SQL (Glossary)

  • Tables - Collection of related data which along with other tables constitutes a database. It has columns (vertical) and rows (horizontal). The data held can be of various types such as numbers, characters, files, date among others.

  • Data Definition Language (DDL) - Are the operations done to the table itself to create, modify and drop or truncate the table.

  • CREATE statement - Command used to generate a new database, table, index, stored procedure, function or any other object that the DBMS has.

  • DataBase Management System (DBMS) - Software package designed to define, manipulate, retrieve and manage different kinds of data in a database. The most popular DBMS are Oracle, MySQL, PostgreSQL, MSQL, DB2.

  • DROP statement - Statement use to dump an existing database, table, index, function or any other object. When performing this operation all information contained in the object will be lost.

  • ALTER statement - This command is used to modify a database object, in the case of a table it can be done to insert new properties, update existing ones (change maximum length of a character field).

  • TRUNCATE statement - Statement to delete a database object, it has some differences in relation to DROP statement.

  • Data Manipulation Language (DML) - Are the operations done to the table to select, update, insert and delete information that the table contains.

  • SELECT statement - Command used to retrieve data from one or various tables, also in most DBMS its used to execute a function or procedure and retrieves the return value.

  • INSERT statement - This command allows to insert information into a database table, respecting the data type and restrictions put on the table.

  • UPDATE statement - Command used to modify information stored in a database table, in other objects in most DBMS an update is not used, rather a “CREATE OR REPLACE” statement is used, so if a function or procedure already exists, it will be replaced by the same object but with the changes made. Instead of a “CREATE OR REPLACE”, since functions and procedures are scripts, they can be updated by anteceding a DROP before creating.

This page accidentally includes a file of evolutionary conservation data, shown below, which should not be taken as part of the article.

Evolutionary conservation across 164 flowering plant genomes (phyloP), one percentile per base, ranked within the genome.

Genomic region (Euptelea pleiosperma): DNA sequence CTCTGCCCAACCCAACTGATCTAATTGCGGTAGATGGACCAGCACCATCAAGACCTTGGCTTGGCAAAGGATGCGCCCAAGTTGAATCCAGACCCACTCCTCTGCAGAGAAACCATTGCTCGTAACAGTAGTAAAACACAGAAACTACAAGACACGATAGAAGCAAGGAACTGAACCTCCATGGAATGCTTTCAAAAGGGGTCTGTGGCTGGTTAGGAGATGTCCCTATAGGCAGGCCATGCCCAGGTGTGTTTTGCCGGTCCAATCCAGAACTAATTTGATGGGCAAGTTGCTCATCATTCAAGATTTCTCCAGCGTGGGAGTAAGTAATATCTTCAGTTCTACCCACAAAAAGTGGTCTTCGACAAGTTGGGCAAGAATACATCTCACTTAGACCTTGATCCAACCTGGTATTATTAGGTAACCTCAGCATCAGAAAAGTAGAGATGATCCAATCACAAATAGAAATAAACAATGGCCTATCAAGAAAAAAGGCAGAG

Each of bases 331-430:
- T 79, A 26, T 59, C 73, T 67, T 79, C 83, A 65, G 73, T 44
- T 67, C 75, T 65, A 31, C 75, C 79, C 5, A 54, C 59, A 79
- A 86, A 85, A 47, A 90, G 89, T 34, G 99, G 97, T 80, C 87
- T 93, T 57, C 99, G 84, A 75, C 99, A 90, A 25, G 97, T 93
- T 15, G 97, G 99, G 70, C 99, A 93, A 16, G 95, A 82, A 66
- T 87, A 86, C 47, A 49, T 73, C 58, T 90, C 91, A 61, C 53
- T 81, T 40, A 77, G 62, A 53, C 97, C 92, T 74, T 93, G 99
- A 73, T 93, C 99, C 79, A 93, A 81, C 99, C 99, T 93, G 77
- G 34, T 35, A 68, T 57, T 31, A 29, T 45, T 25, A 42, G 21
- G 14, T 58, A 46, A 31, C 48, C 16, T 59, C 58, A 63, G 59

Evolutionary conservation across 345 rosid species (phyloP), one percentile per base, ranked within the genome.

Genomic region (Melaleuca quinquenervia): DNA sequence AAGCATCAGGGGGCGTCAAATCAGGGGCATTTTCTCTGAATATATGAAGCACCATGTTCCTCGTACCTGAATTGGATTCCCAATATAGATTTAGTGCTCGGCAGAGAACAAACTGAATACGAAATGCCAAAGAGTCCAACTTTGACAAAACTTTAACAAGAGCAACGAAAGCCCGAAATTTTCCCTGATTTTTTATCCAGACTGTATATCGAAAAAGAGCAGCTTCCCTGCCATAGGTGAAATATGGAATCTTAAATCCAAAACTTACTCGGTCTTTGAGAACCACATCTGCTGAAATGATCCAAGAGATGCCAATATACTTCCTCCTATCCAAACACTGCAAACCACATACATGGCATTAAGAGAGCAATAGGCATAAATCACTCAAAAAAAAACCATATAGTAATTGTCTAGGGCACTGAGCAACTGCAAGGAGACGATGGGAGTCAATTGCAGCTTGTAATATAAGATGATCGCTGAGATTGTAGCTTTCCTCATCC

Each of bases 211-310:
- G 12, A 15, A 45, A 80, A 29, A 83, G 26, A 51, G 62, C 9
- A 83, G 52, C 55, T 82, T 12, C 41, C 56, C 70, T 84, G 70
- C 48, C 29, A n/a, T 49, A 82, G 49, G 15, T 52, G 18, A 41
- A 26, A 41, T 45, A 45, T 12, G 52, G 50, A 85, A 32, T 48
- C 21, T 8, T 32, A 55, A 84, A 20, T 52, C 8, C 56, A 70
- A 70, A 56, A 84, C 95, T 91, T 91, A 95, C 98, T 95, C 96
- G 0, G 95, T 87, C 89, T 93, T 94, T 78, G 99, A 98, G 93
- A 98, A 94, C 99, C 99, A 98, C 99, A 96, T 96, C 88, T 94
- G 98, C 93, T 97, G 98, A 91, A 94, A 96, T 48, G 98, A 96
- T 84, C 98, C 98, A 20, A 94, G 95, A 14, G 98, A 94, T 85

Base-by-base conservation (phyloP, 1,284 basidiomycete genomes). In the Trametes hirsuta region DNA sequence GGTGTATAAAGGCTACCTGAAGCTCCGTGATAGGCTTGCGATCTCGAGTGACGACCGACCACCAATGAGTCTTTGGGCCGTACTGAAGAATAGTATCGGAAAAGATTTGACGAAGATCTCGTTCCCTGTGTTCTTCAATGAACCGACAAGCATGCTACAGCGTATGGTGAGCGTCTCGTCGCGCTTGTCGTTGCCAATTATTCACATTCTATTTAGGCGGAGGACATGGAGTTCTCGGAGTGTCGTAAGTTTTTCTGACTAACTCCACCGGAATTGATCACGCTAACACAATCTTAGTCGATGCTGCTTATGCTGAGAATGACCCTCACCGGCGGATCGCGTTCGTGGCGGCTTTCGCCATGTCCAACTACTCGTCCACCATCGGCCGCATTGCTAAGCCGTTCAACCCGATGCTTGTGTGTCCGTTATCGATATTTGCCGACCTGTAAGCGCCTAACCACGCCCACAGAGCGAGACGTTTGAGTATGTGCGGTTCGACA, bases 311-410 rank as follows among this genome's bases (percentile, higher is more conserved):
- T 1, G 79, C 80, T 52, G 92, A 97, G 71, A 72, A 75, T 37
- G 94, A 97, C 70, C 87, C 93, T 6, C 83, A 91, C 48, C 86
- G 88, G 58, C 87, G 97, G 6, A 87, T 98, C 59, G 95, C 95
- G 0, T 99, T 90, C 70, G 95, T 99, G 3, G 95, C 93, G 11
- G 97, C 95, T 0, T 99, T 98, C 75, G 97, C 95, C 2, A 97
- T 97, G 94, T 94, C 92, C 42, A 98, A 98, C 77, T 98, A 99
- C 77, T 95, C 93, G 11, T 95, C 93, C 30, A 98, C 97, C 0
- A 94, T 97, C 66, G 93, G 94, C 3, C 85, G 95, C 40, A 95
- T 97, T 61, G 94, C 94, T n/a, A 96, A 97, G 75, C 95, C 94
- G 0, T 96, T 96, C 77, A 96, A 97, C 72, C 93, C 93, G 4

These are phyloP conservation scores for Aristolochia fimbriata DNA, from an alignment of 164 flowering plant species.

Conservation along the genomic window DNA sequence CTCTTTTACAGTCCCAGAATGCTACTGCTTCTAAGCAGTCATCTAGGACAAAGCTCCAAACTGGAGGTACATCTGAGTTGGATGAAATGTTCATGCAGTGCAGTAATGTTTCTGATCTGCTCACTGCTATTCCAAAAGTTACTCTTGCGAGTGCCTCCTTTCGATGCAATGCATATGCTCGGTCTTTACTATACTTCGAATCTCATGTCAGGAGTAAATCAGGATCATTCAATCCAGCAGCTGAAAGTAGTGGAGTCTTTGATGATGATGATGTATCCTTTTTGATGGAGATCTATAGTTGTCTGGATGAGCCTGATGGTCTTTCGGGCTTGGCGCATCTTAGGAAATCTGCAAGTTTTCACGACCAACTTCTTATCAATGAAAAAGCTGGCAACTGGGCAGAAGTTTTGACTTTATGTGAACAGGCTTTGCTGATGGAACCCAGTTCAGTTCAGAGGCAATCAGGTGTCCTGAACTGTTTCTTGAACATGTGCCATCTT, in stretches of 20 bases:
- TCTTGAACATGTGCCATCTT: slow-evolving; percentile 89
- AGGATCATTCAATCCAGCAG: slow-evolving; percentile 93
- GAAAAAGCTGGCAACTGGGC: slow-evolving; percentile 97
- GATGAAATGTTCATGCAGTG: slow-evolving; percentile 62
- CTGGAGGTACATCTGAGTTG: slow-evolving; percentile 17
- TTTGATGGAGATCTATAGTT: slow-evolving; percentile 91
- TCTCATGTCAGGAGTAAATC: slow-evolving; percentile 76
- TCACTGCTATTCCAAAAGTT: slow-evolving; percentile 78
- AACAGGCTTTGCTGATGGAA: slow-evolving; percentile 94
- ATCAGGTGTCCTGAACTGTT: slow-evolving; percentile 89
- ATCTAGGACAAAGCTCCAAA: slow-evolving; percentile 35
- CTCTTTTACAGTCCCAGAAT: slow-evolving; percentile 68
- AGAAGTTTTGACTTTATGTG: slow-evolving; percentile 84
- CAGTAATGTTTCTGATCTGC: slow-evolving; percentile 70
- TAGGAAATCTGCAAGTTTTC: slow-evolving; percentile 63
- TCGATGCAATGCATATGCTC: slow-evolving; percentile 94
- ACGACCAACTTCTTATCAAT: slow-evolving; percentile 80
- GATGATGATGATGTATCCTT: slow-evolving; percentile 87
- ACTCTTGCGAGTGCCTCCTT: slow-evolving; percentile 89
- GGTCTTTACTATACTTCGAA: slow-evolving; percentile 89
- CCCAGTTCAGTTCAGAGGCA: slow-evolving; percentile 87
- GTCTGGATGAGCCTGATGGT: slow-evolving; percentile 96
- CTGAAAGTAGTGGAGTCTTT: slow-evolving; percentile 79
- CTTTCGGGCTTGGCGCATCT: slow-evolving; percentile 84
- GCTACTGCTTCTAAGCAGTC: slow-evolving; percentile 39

• DELETE statement - Command used to remove and delete rows from a table.

  • Entity - Relationship Diagram (ERD) - It’s a graphical model used to show the relations between the tables that compose a database. The type of relation between tables are defined by cardinality.

  • Cardinality - Refers to the uniqueness of data values contained in a column in relation of another column in a different table. Cardinality between tables can be one-to-one, many-to-one (one-to-many as well) or many-to-many.

  • One to One Cardinality - It’s when information of one row in table A may only be linked to one row of table B, and vice versa.

  • One to Many (Many to One) Cardinality - It’s when information of one row in table A may be linked to many rows of table B, and vice versa.

  • Many to Many Cardinality - It’s when information of many rows in table A may be linked to many rows of table B. In an ERD this relationship is reflected by the use of an intermediary table in order to make this cardinality possible. This intermediary table only contains the keys (constraints) of both tables that are related.

  • Keys - Constraints - Identifiers that point to a specific table tuple.

  • Tuple - Term also used to mention database records or rows.

  • Primary Key - It’s the table’s main identifier column, this value is always unique. When creating the table, the primary key constraint has to be specified.

  • Unique Key - It’s a table unique defined column, this constraint is not mandatory but depending, it could be needed.

  • Foreign Key - It’s also a table column used to create the relationship with another table, its value is usually an integer that contains the foreign table primary key value.

  • Stored Procedure - Executable code, the programming language is known as PL/SQL or PSQL, this code is in the database. It has the same principle as is in programming, within databases it’s used to perform database operations especially DML. Frequently they are used as an application programming interface (API) for security or simplicity. As is in programming it does not provide a return value.

  • Function - Same as stored procedures and the principles of programming, functions return a value, in databases they are plenty used to retrieve some basic data, for example, given an ID, it’s used to retrieve the tuple information.

  • COMMIT statement - In most DBMS when applying changes in database, at first, this change is only at memory level, not on database record actually, this command applies changes from memory to real databases.

  • ROLLBACK statement - The opposite of COMMIT, this operation reverts changes and leave database untouched.

  • VIEW object - A view is a stored query on the database, it’s pretty much used for generating reports.

  • SQL JOIN - As in algebra combines columns from one or more tables, in databases there are five kinds of JOIN: INNER, LEFT OUTER, RIGHT OUTER, FULL OUTER and CROSS.

  • INDEX - Data structure that improves the speed of data retrieval operations on a database table at the cost of additional writes and storage space to maintain the index data structure.

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